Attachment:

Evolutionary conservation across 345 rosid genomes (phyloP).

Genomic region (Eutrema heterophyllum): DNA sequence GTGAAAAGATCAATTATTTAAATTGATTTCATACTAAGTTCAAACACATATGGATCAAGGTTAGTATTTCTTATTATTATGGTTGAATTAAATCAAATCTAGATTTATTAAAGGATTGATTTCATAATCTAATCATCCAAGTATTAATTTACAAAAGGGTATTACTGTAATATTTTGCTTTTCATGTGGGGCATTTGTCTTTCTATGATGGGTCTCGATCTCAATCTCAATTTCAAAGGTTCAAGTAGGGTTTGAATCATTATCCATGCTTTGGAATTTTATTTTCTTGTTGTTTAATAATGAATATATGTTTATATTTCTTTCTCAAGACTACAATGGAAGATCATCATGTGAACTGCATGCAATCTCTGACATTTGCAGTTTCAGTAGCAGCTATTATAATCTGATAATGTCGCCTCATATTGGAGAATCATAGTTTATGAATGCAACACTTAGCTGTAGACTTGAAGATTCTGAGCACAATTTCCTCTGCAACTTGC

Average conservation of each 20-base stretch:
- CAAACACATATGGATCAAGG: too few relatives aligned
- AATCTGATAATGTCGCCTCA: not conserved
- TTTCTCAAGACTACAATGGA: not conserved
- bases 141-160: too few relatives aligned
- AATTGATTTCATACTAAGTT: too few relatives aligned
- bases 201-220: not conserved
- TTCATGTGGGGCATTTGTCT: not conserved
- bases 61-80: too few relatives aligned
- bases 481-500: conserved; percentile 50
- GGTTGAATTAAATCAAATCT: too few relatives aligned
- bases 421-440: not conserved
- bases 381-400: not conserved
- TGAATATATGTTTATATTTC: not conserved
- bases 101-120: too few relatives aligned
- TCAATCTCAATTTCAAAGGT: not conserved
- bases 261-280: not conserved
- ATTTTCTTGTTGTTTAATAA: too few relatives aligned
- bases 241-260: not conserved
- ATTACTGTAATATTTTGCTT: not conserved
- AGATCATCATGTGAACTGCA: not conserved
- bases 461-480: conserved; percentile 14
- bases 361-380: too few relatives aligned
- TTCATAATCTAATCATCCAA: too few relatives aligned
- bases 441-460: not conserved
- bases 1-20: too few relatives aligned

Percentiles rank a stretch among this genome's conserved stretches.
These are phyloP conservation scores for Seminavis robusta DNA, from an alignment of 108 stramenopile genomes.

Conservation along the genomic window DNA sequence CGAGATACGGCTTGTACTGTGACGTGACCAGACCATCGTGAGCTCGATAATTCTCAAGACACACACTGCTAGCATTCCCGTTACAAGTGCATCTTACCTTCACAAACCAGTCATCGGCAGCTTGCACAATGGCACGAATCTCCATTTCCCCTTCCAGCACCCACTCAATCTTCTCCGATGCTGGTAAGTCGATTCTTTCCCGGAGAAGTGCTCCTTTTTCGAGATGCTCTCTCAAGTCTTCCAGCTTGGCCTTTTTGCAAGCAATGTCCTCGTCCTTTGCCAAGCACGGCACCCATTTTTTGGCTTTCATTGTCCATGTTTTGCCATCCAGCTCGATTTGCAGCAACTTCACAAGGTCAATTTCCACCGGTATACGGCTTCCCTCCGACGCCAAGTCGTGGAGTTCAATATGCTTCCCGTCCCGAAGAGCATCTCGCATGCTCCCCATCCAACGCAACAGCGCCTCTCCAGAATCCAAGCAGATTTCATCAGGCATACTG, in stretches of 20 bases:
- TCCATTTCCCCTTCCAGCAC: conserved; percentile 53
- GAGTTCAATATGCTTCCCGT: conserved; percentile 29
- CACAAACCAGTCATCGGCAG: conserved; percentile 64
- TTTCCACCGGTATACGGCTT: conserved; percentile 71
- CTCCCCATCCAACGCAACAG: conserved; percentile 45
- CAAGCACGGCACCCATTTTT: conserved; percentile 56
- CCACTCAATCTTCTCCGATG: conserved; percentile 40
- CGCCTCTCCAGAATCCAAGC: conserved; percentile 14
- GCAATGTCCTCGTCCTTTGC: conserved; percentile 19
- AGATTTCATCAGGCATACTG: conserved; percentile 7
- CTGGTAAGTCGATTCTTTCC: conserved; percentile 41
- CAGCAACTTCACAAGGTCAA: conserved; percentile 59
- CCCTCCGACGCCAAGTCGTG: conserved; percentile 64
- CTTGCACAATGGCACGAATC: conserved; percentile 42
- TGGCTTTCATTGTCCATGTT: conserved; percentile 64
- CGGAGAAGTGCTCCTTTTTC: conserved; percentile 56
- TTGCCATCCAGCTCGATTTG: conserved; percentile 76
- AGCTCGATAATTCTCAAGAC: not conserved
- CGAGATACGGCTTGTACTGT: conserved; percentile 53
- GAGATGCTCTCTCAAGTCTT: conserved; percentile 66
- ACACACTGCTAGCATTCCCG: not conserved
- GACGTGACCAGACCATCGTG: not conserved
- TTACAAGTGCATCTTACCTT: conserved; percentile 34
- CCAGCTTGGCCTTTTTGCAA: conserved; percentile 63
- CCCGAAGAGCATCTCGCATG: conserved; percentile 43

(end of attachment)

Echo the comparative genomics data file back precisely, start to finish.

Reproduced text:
Evolutionary conservation across 345 rosid genomes (phyloP).

Genomic region (Eutrema heterophyllum): DNA sequence GTGAAAAGATCAATTATTTAAATTGATTTCATACTAAGTTCAAACACATATGGATCAAGGTTAGTATTTCTTATTATTATGGTTGAATTAAATCAAATCTAGATTTATTAAAGGATTGATTTCATAATCTAATCATCCAAGTATTAATTTACAAAAGGGTATTACTGTAATATTTTGCTTTTCATGTGGGGCATTTGTCTTTCTATGATGGGTCTCGATCTCAATCTCAATTTCAAAGGTTCAAGTAGGGTTTGAATCATTATCCATGCTTTGGAATTTTATTTTCTTGTTGTTTAATAATGAATATATGTTTATATTTCTTTCTCAAGACTACAATGGAAGATCATCATGTGAACTGCATGCAATCTCTGACATTTGCAGTTTCAGTAGCAGCTATTATAATCTGATAATGTCGCCTCATATTGGAGAATCATAGTTTATGAATGCAACACTTAGCTGTAGACTTGAAGATTCTGAGCACAATTTCCTCTGCAACTTGC

Average conservation of each 20-base stretch:
- CAAACACATATGGATCAAGG: too few relatives aligned
- AATCTGATAATGTCGCCTCA: not conserved
- TTTCTCAAGACTACAATGGA: not conserved
- bases 141-160: too few relatives aligned
- AATTGATTTCATACTAAGTT: too few relatives aligned
- bases 201-220: not conserved
- TTCATGTGGGGCATTTGTCT: not conserved
- bases 61-80: too few relatives aligned
- bases 481-500: conserved; percentile 50
- GGTTGAATTAAATCAAATCT: too few relatives aligned
- bases 421-440: not conserved
- bases 381-400: not conserved
- TGAATATATGTTTATATTTC: not conserved
- bases 101-120: too few relatives aligned
- TCAATCTCAATTTCAAAGGT: not conserved
- bases 261-280: not conserved
- ATTTTCTTGTTGTTTAATAA: too few relatives aligned
- bases 241-260: not conserved
- ATTACTGTAATATTTTGCTT: not conserved
- AGATCATCATGTGAACTGCA: not conserved
- bases 461-480: conserved; percentile 14
- bases 361-380: too few relatives aligned
- TTCATAATCTAATCATCCAA: too few relatives aligned
- bases 441-460: not conserved
- bases 1-20: too few relatives aligned

Percentiles rank a stretch among this genome's conserved stretches.
These are phyloP conservation scores for Seminavis robusta DNA, from an alignment of 108 stramenopile genomes.

Conservation along the genomic window DNA sequence CGAGATACGGCTTGTACTGTGACGTGACCAGACCATCGTGAGCTCGATAATTCTCAAGACACACACTGCTAGCATTCCCGTTACAAGTGCATCTTACCTTCACAAACCAGTCATCGGCAGCTTGCACAATGGCACGAATCTCCATTTCCCCTTCCAGCACCCACTCAATCTTCTCCGATGCTGGTAAGTCGATTCTTTCCCGGAGAAGTGCTCCTTTTTCGAGATGCTCTCTCAAGTCTTCCAGCTTGGCCTTTTTGCAAGCAATGTCCTCGTCCTTTGCCAAGCACGGCACCCATTTTTTGGCTTTCATTGTCCATGTTTTGCCATCCAGCTCGATTTGCAGCAACTTCACAAGGTCAATTTCCACCGGTATACGGCTTCCCTCCGACGCCAAGTCGTGGAGTTCAATATGCTTCCCGTCCCGAAGAGCATCTCGCATGCTCCCCATCCAACGCAACAGCGCCTCTCCAGAATCCAAGCAGATTTCATCAGGCATACTG, in stretches of 20 bases:
- TCCATTTCCCCTTCCAGCAC: conserved; percentile 53
- GAGTTCAATATGCTTCCCGT: conserved; percentile 29
- CACAAACCAGTCATCGGCAG: conserved; percentile 64
- TTTCCACCGGTATACGGCTT: conserved; percentile 71
- CTCCCCATCCAACGCAACAG: conserved; percentile 45
- CAAGCACGGCACCCATTTTT: conserved; percentile 56
- CCACTCAATCTTCTCCGATG: conserved; percentile 40
- CGCCTCTCCAGAATCCAAGC: conserved; percentile 14
- GCAATGTCCTCGTCCTTTGC: conserved; percentile 19
- AGATTTCATCAGGCATACTG: conserved; percentile 7
- CTGGTAAGTCGATTCTTTCC: conserved; percentile 41
- CAGCAACTTCACAAGGTCAA: conserved; percentile 59
- CCCTCCGACGCCAAGTCGTG: conserved; percentile 64
- CTTGCACAATGGCACGAATC: conserved; percentile 42
- TGGCTTTCATTGTCCATGTT: conserved; percentile 64
- CGGAGAAGTGCTCCTTTTTC: conserved; percentile 56
- TTGCCATCCAGCTCGATTTG: conserved; percentile 76
- AGCTCGATAATTCTCAAGAC: not conserved
- CGAGATACGGCTTGTACTGT: conserved; percentile 53
- GAGATGCTCTCTCAAGTCTT: conserved; percentile 66
- ACACACTGCTAGCATTCCCG: not conserved
- GACGTGACCAGACCATCGTG: not conserved
- TTACAAGTGCATCTTACCTT: conserved; percentile 34
- CCAGCTTGGCCTTTTTGCAA: conserved; percentile 63
- CCCGAAGAGCATCTCGCATG: conserved; percentile 43